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In particle physics, antimatter is the extension of the concept of the antiparticle to matter, where antimatter is composed of antiparticles in the same way that normal matter is composed of particles. For example, a positron (the antiparticle of the electron or e+
) and an antiproton (p) can form an antihydrogen atom in the same way that an electron and a proton form a normal matter hydrogen atom. Furthermore, mixing matter and antimatter can lead to the annihilation of both in the same way that mixing antiparticles and particles does, thus giving rise to high-energy photons (gamma rays) or other particle–antiparticle pairs.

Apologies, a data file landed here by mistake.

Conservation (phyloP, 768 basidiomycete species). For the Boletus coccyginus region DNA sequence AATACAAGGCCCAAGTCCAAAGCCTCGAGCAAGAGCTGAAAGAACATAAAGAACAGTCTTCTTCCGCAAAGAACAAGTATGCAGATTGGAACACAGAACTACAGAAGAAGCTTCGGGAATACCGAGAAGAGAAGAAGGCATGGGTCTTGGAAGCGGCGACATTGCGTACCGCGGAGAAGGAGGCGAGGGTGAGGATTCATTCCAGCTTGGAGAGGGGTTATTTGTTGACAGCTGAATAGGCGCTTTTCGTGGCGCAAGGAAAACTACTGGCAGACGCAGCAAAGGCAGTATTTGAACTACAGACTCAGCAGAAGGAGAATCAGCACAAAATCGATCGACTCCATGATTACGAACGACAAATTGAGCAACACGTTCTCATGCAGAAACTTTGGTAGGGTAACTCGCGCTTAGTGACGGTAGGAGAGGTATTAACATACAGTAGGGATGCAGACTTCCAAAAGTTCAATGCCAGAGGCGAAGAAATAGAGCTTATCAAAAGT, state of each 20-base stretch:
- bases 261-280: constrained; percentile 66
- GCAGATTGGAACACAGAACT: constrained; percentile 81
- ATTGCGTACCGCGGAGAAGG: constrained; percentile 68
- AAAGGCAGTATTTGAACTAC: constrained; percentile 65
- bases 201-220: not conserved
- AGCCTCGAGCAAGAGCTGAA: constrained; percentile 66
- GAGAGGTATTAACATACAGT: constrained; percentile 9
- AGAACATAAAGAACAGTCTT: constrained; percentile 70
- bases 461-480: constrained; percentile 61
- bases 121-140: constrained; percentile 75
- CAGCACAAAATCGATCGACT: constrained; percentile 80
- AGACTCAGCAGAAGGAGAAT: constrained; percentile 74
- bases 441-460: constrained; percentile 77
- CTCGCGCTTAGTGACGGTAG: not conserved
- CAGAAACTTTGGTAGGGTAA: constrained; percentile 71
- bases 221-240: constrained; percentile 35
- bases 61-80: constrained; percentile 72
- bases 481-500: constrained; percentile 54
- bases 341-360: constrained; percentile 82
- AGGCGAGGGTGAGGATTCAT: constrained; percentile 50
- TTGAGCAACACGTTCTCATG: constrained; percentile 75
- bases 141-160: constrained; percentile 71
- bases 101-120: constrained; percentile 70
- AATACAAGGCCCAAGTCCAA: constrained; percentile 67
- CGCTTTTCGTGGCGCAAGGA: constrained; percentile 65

There is considerable speculation as to why the observable universe is apparently almost entirely matter, whether there exist other places that are almost entirely antimatter instead, and what might be possible if antimatter could be harnessed. At this time, the apparent asymmetry of matter and antimatter in the visible universe is one of the greatest unsolved problems in physics. The process by which this asymmetry between particles and antiparticles developed is called baryogenesis.


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